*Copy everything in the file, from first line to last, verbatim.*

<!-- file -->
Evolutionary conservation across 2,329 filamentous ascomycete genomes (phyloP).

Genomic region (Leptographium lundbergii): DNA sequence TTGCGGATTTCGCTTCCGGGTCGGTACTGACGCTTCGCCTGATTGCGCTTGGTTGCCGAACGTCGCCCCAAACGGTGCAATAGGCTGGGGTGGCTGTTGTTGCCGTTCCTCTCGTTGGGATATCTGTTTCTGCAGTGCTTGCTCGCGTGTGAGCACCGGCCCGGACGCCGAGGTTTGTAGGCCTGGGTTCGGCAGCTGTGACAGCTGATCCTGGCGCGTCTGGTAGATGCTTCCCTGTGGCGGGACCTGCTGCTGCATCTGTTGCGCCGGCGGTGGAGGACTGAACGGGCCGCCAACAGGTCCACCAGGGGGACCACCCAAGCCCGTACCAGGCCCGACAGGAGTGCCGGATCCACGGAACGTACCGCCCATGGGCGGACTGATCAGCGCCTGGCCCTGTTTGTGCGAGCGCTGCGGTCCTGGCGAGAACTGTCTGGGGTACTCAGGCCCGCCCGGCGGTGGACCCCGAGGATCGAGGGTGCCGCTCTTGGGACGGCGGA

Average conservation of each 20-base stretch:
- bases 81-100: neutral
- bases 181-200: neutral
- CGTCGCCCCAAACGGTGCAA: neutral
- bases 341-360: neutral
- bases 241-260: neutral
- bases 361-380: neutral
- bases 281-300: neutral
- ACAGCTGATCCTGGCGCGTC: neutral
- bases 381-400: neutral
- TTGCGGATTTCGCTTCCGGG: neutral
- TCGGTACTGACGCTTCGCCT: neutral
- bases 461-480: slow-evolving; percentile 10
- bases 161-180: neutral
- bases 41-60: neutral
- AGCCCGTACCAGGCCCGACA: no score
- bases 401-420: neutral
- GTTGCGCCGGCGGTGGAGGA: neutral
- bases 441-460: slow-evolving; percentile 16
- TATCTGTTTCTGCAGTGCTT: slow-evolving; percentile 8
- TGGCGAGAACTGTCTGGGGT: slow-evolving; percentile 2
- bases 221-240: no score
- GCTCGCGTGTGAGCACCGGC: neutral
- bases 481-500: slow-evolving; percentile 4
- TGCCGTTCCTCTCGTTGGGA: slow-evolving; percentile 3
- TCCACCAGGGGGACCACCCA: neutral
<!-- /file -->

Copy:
Evolutionary conservation across 2,329 filamentous ascomycete genomes (phyloP).

Genomic region (Leptographium lundbergii): DNA sequence TTGCGGATTTCGCTTCCGGGTCGGTACTGACGCTTCGCCTGATTGCGCTTGGTTGCCGAACGTCGCCCCAAACGGTGCAATAGGCTGGGGTGGCTGTTGTTGCCGTTCCTCTCGTTGGGATATCTGTTTCTGCAGTGCTTGCTCGCGTGTGAGCACCGGCCCGGACGCCGAGGTTTGTAGGCCTGGGTTCGGCAGCTGTGACAGCTGATCCTGGCGCGTCTGGTAGATGCTTCCCTGTGGCGGGACCTGCTGCTGCATCTGTTGCGCCGGCGGTGGAGGACTGAACGGGCCGCCAACAGGTCCACCAGGGGGACCACCCAAGCCCGTACCAGGCCCGACAGGAGTGCCGGATCCACGGAACGTACCGCCCATGGGCGGACTGATCAGCGCCTGGCCCTGTTTGTGCGAGCGCTGCGGTCCTGGCGAGAACTGTCTGGGGTACTCAGGCCCGCCCGGCGGTGGACCCCGAGGATCGAGGGTGCCGCTCTTGGGACGGCGGA

Average conservation of each 20-base stretch:
- bases 81-100: neutral
- bases 181-200: neutral
- CGTCGCCCCAAACGGTGCAA: neutral
- bases 341-360: neutral
- bases 241-260: neutral
- bases 361-380: neutral
- bases 281-300: neutral
- ACAGCTGATCCTGGCGCGTC: neutral
- bases 381-400: neutral
- TTGCGGATTTCGCTTCCGGG: neutral
- TCGGTACTGACGCTTCGCCT: neutral
- bases 461-480: slow-evolving; percentile 10
- bases 161-180: neutral
- bases 41-60: neutral
- AGCCCGTACCAGGCCCGACA: no score
- bases 401-420: neutral
- GTTGCGCCGGCGGTGGAGGA: neutral
- bases 441-460: slow-evolving; percentile 16
- TATCTGTTTCTGCAGTGCTT: slow-evolving; percentile 8
- TGGCGAGAACTGTCTGGGGT: slow-evolving; percentile 2
- bases 221-240: no score
- GCTCGCGTGTGAGCACCGGC: neutral
- bases 481-500: slow-evolving; percentile 4
- TGCCGTTCCTCTCGTTGGGA: slow-evolving; percentile 3
- TCCACCAGGGGGACCACCCA: neutral